Home Men Health Bivalent COVID-19 boosters offer stronger protection for seniors, Australian study reveals

Bivalent COVID-19 boosters offer stronger protection for seniors, Australian study reveals

Bivalent COVID-19 boosters offer stronger protection for seniors, Australian study reveals

In a recent study published within the journal Eurosurveillance, researchers investigate the efficacy of bivalent booster vaccine doses against Omicron, probably the most widespread and deadly severe acute respiratory syndrome coronavirus 2 (SARS-CoV-2) variant circulating on the earth today.

Study: Effectiveness of bivalent COVID-19 boosters against COVID-19 mortality in people aged 65 years and older, Australia, November 2022 to May 2023. Image Credit: Aleksandra Suzi / Shutterstock.com

Monovalent vs. bivalent vaccines

Because the onset of the coronavirus disease 2019 (COVID-19) pandemic in late 2019, SARS-CoV-2 has infected over 772 million individuals and claimed almost seven million lives. While no specific cure exists, research has revealed that vaccination against SARS-CoV-2 can significantly reduce the chance of infection, morbidity, and mortality.

Unfortunately, SARS-CoV-2 is a rapidly evolving virus, with 1000’s of strains already identified. The surface protein compositions of those latest strains may differ significantly from those of the ancestral variant, thus leading to the reduced efficacy of conventional vaccines against novel viral variants. This, combined with the low observed half-life of vaccine-primed immune cells, necessitates administering booster doses even to previously vaccinated or infected individuals.

Conventional monovalent messenger ribonucleic acid (mRNA) vaccines were developed against the ancestral COVID-19 variants. Nevertheless, recent research has focused on the event of bivalent mRNA vaccines, which, unlike their monovalent counterparts, contain each antigens against ancestral SARS-CoV-2, in addition to variant-specific antigens against the prevalent viral variants present within the intended nation-state of vaccine administration. Despite the benefits of bivalent vaccines, there stays an absence of research into the efficacy of those interventions.

Elucidating differences in efficacy between conventional and bivalent vaccines will help inform researchers, policymakers, clinicians, and most people, thereby allowing them to make optimal selections when selecting which vaccine to manage or receive.

Concerning the study

The current study aimed to check the relative vaccine effectiveness (rVE) of bivalent mRNA vaccines against the rVE of conventional monovalent COVID-19 vaccines. The study cohort comprised all Australian adults aged 65 or older, with data collated from the Australian Immunization Register.

The study was conducted between November 1, 2022, and May 31, 2023, during which 4,081,257 Australians were monitored for COVID-19-related morbidity and mortality. Data collection comprised vaccination status, which included the date and variety of vaccine received, age, sex, residential jurisdiction, income, and medical records of comorbidities and clinician visits. Demographic data were used during analyses to regulate hazard ratios (HRs) to disclose population differences in rVE.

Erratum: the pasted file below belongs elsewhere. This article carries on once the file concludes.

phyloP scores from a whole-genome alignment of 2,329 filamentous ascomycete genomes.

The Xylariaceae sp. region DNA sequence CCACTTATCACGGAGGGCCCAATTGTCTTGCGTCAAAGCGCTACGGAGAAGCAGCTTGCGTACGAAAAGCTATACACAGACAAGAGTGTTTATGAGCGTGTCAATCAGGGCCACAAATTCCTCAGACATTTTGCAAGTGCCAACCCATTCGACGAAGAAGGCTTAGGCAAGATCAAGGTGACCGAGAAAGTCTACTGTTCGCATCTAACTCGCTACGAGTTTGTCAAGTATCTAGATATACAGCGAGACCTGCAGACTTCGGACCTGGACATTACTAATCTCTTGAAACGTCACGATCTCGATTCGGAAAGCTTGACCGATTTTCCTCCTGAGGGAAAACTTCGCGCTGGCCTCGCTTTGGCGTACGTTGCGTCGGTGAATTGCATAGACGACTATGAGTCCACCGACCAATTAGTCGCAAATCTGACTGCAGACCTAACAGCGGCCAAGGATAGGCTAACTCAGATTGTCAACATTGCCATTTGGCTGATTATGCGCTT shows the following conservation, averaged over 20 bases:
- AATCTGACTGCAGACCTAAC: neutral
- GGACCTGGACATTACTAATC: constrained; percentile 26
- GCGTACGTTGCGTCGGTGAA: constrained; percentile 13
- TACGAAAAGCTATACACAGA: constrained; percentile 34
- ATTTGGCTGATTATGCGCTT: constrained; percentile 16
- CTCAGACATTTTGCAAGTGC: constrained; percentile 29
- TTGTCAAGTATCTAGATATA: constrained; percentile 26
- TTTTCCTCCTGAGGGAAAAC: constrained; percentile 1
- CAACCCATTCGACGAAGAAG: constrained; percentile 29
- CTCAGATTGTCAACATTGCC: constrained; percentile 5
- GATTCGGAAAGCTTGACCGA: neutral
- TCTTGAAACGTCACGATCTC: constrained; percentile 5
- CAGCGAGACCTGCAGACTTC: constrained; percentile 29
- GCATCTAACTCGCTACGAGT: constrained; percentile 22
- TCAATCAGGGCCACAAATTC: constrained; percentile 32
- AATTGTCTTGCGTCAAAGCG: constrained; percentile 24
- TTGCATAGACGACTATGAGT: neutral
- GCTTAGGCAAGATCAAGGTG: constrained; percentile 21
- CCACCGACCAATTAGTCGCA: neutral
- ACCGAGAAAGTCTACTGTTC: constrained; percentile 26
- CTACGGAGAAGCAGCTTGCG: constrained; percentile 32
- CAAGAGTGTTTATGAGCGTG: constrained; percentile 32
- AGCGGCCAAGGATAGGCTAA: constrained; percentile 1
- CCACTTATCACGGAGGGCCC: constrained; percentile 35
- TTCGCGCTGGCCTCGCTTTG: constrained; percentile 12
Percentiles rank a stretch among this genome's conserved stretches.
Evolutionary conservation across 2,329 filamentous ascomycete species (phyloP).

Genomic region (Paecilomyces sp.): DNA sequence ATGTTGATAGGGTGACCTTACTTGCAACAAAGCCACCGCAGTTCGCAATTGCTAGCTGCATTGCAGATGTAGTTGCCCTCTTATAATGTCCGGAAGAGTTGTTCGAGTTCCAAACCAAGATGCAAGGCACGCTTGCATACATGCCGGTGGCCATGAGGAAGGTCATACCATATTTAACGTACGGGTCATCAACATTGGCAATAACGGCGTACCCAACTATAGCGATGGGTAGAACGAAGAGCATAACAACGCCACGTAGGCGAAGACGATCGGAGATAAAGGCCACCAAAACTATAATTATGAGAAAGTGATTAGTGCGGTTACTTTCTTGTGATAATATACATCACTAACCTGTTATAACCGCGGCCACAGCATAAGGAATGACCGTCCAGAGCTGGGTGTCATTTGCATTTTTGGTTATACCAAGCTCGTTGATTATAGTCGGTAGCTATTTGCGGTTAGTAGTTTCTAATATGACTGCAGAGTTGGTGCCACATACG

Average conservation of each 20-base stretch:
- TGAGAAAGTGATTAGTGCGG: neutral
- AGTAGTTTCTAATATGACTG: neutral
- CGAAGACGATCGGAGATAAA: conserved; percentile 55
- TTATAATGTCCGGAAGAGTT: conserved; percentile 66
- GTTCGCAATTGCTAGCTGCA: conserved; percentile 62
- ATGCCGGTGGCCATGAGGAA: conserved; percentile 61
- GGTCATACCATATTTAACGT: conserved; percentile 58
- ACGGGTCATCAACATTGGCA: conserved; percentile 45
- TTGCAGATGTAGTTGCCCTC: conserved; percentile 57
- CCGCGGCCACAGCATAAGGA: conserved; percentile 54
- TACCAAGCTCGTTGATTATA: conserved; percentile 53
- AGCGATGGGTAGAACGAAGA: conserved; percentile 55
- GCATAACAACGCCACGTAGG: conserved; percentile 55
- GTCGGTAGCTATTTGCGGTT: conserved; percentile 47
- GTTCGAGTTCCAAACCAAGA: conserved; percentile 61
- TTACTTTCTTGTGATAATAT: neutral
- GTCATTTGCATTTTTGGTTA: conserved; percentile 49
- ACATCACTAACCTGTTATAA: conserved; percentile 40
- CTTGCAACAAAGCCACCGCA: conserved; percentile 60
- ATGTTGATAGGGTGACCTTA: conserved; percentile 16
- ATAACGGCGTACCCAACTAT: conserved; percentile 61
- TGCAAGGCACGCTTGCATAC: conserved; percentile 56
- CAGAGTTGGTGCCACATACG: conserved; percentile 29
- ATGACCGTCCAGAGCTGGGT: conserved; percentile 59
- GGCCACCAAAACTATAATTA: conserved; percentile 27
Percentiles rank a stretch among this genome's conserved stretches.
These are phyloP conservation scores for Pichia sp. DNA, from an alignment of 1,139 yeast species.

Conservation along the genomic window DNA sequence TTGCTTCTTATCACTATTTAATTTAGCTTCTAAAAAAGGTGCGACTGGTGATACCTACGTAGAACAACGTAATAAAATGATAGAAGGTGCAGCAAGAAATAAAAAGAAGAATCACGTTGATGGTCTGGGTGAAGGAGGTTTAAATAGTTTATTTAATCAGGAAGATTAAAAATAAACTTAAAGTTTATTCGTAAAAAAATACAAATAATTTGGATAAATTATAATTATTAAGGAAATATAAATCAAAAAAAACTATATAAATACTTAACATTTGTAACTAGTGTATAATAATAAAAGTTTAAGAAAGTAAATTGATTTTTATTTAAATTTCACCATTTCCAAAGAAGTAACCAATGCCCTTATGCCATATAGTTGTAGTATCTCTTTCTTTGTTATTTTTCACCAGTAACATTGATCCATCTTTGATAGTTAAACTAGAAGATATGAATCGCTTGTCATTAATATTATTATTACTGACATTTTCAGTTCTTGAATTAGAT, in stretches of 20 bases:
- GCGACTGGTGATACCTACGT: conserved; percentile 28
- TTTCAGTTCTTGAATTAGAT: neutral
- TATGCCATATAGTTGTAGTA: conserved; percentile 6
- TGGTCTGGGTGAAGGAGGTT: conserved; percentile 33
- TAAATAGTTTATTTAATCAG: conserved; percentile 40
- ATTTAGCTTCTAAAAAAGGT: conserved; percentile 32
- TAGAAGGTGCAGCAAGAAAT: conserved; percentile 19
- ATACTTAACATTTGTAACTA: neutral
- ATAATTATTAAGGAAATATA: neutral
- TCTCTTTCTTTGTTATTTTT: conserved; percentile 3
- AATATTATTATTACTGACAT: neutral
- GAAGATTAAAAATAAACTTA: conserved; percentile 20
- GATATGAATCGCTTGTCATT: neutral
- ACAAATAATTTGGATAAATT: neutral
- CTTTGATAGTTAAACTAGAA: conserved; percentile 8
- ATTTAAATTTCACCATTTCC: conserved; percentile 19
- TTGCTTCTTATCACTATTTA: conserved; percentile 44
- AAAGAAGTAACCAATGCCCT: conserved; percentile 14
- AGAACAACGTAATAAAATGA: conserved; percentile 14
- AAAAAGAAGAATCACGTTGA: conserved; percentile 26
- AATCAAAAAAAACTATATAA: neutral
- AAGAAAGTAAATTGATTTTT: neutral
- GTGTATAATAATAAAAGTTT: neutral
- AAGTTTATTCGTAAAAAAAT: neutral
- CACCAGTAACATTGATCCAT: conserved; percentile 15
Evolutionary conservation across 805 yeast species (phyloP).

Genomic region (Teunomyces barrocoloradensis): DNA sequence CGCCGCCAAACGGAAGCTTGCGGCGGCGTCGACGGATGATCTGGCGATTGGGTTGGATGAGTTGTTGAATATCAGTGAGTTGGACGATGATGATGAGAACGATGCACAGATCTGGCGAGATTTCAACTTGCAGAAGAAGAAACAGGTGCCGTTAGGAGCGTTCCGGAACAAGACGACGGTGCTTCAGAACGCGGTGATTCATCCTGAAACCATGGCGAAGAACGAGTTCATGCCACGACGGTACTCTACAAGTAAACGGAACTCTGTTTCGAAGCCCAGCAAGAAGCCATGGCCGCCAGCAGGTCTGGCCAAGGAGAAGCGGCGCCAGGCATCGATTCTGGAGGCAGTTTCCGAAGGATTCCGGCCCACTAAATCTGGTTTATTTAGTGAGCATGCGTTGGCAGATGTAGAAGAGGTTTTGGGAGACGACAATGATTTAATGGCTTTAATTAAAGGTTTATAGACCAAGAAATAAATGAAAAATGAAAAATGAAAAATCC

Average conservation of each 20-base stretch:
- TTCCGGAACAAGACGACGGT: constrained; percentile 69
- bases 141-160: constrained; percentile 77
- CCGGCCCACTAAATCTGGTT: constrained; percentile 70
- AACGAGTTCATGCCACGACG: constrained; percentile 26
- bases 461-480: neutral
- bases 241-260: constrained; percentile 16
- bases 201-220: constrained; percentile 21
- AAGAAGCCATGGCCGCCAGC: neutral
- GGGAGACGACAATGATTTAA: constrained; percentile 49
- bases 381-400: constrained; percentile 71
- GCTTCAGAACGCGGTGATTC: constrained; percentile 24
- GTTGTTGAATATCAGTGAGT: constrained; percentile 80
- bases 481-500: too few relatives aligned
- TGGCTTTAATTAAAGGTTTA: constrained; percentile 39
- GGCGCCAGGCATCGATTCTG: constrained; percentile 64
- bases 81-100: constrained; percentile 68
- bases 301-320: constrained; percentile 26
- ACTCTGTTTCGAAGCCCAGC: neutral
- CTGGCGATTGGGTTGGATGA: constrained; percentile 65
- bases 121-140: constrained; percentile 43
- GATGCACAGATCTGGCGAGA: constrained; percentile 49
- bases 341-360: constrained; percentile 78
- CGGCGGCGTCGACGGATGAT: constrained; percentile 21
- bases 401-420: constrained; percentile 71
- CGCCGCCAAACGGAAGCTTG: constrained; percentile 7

The study cohort consisted of 53.6% women with a mean age of 74.8 years. About 52% of the study cohort suffered from 4 or more COVID-19-associated comorbidities, and 77.8% received a COVID-19 vaccine in 2022.

Following initial vaccination, 66% of the study cohort received two booster doses, with 21.7% receiving one booster dose and 0.9% receiving three booster doses. Essentially the most commonly used booster vaccines were conventional monovalent mRNA vaccines containing ancestral SARS-CoV-2 antigens at 56.6%, whereas 16.8% bivalent vaccines included ancestral/BA.1 or ancestral/BA.4-5 antigens.

Study findings

Bivalent vaccines were related to a rVE of 66% against COVID-19-associated mortality as in comparison with the 44.7% rVE of monovalent ancestral vaccines. Sensitivity analyses revealed that these findings were consistent, regardless of HR adjustments for demographic variables or the variety of boosters taken, provided the booster was obtained throughout the last 180 days before analyses.

Each the bivalent ancestral/BA.1 or ancestral/BA.4-5 booster provide significant protection against severe illness from COVID-19. Nevertheless, there are more limited data on whether the protection provided is bigger than that from monovalent ancestral boosters.”


The study findings reveal that the bivalent booster dose had a rVE of greater than 20% higher than monovalent COVID-19 vaccines. These results emphasize the importance of variant-specific vaccine boosters, especially in regions like Australia, where multiple Omicron variants are currently in circulation.

A fundamental limitation of this study is the information source, as using data from the Australian Immunization Register and mortality records prevents linked data on COVID-19 infection, especially repeat infections. A growing body of literature suggests that prior COVID-19 infections can alter a person’s response to vaccination; nonetheless, the current study couldn’t evaluate these aspects.

Journal reference:

  • Liu, B., Stepien, S., Sharma, K., & Macartney, K. (2023). Effectiveness of bivalent COVID-19 boosters against COVID-19 mortality in people aged 65 years and older, Australia, November 2022 to May 2023. Euro Surveillance 28(47). doi:10.2807/1560-7917.ES.2023.28.47.2300603


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